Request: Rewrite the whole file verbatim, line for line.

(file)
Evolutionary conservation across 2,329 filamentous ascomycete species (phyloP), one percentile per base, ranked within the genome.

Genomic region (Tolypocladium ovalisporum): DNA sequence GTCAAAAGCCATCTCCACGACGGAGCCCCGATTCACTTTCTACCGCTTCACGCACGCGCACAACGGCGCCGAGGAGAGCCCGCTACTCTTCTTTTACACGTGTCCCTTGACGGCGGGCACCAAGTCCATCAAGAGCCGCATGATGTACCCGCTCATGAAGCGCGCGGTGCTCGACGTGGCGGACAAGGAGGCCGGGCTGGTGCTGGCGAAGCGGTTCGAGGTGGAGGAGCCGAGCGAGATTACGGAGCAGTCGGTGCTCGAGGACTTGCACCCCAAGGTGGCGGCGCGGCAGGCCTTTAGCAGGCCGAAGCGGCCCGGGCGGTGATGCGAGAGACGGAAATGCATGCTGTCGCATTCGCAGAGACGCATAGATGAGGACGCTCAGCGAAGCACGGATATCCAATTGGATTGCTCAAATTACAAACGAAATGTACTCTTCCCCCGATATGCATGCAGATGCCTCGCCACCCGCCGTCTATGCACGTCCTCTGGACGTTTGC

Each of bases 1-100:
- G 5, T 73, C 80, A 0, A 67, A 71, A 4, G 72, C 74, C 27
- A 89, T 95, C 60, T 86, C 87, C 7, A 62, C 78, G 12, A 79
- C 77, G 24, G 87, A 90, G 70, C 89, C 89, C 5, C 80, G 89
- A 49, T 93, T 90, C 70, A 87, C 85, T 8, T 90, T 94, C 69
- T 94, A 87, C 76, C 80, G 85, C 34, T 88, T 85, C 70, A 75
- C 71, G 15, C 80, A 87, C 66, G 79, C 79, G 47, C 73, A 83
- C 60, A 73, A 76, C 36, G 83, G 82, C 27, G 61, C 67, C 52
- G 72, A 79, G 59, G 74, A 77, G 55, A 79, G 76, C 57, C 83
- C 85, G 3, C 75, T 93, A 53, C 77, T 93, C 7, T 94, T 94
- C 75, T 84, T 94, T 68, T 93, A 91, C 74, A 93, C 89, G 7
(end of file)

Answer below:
Evolutionary conservation across 2,329 filamentous ascomycete species (phyloP), one percentile per base, ranked within the genome.

Genomic region (Tolypocladium ovalisporum): DNA sequence GTCAAAAGCCATCTCCACGACGGAGCCCCGATTCACTTTCTACCGCTTCACGCACGCGCACAACGGCGCCGAGGAGAGCCCGCTACTCTTCTTTTACACGTGTCCCTTGACGGCGGGCACCAAGTCCATCAAGAGCCGCATGATGTACCCGCTCATGAAGCGCGCGGTGCTCGACGTGGCGGACAAGGAGGCCGGGCTGGTGCTGGCGAAGCGGTTCGAGGTGGAGGAGCCGAGCGAGATTACGGAGCAGTCGGTGCTCGAGGACTTGCACCCCAAGGTGGCGGCGCGGCAGGCCTTTAGCAGGCCGAAGCGGCCCGGGCGGTGATGCGAGAGACGGAAATGCATGCTGTCGCATTCGCAGAGACGCATAGATGAGGACGCTCAGCGAAGCACGGATATCCAATTGGATTGCTCAAATTACAAACGAAATGTACTCTTCCCCCGATATGCATGCAGATGCCTCGCCACCCGCCGTCTATGCACGTCCTCTGGACGTTTGC

Each of bases 1-100:
- G 5, T 73, C 80, A 0, A 67, A 71, A 4, G 72, C 74, C 27
- A 89, T 95, C 60, T 86, C 87, C 7, A 62, C 78, G 12, A 79
- C 77, G 24, G 87, A 90, G 70, C 89, C 89, C 5, C 80, G 89
- A 49, T 93, T 90, C 70, A 87, C 85, T 8, T 90, T 94, C 69
- T 94, A 87, C 76, C 80, G 85, C 34, T 88, T 85, C 70, A 75
- C 71, G 15, C 80, A 87, C 66, G 79, C 79, G 47, C 73, A 83
- C 60, A 73, A 76, C 36, G 83, G 82, C 27, G 61, C 67, C 52
- G 72, A 79, G 59, G 74, A 77, G 55, A 79, G 76, C 57, C 83
- C 85, G 3, C 75, T 93, A 53, C 77, T 93, C 7, T 94, T 94
- C 75, T 84, T 94, T 68, T 93, A 91, C 74, A 93, C 89, G 7